The Arab Forum, as part of the World Press Freedom Day 2021 yesterday, highlighted the importance of equipping journalists with the right tools and skills in fighting disinformation and hate speech, particularly in the Covid-19 pandemic era.
Described as the ‘Arab Forum/25 years After the Sana’a Declaration: Viability of Media in Arab Countries’, the online discussion saw the participation of veteran reporters and media practitioners in the region who shared their views on press freedom and responsibility.
“The (Covid-19) pandemic of course has exacerbated disinformation… it's very important to address and fight disinformation during the pandemic,” said Ahmad Abu Hamad, editor and trainer at Al Jazeera Media Institute.
He noted that the Institute has different programmes and activities that deal with these kinds of challenges amid a global health crisis.
Hamad said organising a series of webinars and virtual forums for journalists, covering an array of topics, helped participants to be prepared in covering the (Covid-19) pandemic broadly and “fill the scientific gap” during its onslaught.
More than 1,000 journalists took part in a three-day forum, in addition to a number of training sessions related to fact-checking and how to avoid hate speech on social media. During the onset of the outbreak, Hamad said many reporters had difficulties accessing sources of information as misleading reports and data have spread online.
“This impacted the situation and it was essential to train journalists to face this challenge. There are also other media trainings conducted in many countries where hundreds of journalists participated, some of them related to fact-checking,” he said.
A scientific journalist manual/guide was also produced from the trainings for journalists who want to have a more accurate coverage of scientific issues, specifically Covid-19, Hamad added.
Other panelists like Nibal Mohamad Ahmad Thawabteh, director of the Media Development Centre of Birzeit University, echoed Hamad’s view stressing the importance of media literacy and working with the different sectors of the society to unravel the truth. She underscored the need for the strengthening of journalists’ capacity to create solid media contents and reports to combat disinformation.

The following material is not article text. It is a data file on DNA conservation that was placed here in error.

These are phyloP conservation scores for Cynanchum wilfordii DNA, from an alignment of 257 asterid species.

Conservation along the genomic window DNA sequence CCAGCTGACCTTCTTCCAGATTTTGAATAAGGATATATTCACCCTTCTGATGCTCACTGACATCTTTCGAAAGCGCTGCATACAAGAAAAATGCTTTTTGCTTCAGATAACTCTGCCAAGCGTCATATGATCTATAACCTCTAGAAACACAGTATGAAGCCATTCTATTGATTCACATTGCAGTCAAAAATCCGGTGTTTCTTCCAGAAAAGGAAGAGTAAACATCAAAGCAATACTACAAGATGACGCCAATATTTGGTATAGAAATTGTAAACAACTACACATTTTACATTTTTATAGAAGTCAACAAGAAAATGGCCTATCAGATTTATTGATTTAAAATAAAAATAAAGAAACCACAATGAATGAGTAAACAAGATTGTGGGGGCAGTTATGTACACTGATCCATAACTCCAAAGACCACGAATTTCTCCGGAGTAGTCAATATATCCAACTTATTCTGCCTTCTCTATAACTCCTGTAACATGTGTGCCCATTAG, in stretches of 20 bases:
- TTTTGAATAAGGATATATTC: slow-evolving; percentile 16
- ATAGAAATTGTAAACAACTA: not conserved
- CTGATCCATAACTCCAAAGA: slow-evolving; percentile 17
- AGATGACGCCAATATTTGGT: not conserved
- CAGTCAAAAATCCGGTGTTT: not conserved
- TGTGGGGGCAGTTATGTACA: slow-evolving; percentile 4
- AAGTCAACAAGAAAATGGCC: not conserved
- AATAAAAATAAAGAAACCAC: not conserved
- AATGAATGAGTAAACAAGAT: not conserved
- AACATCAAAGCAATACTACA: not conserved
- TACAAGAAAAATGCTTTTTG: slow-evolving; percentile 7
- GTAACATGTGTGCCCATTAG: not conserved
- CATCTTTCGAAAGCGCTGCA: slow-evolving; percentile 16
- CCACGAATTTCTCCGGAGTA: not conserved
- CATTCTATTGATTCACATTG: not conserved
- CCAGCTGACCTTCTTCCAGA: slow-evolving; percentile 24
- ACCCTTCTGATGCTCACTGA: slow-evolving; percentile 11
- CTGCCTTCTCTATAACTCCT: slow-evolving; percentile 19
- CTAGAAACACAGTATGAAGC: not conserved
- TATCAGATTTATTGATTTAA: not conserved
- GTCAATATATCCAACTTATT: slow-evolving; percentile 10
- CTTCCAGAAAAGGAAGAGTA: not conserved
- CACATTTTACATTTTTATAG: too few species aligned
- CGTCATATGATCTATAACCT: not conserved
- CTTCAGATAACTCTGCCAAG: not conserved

In countering hate speech and disinformation (discussed in the first segment of the forum), Shaima al-Mehdhar, project co-ordinator for Manasati30 project, said they organised a training for young and senior journalists to develop their skills and capabilities in providing balanced coverage and conveying neutral information. ‘Manasati30’ is one of the biggest online independent media platforms in Yemen.
Roula Mikhael, founder and executive director of Maharat Foundation, stressed that journalists and their works must be protected from being copied and reproduced with permission. The Foundation operates Maharat News, an independent, online, multimedia platform whose model of in-depth journalism on key issues of government accountability amplifies policy news.
Mikhael noted that revenues of media organisations and institutions plummeted during the pandemic and many journalists lost their jobs while others have contracted the virus. A series of panel discussions, presentations, and workshop will continue until May 3 to mark World Press Freedom Day, being held virtually and in-presence in Windhoek, Namibia.
The five-day event, hosted by UN Educational, Scientific and Cultural Organisation, celebrates the 30th anniversary of the Windhoek Declaration on media pluralism and independence.
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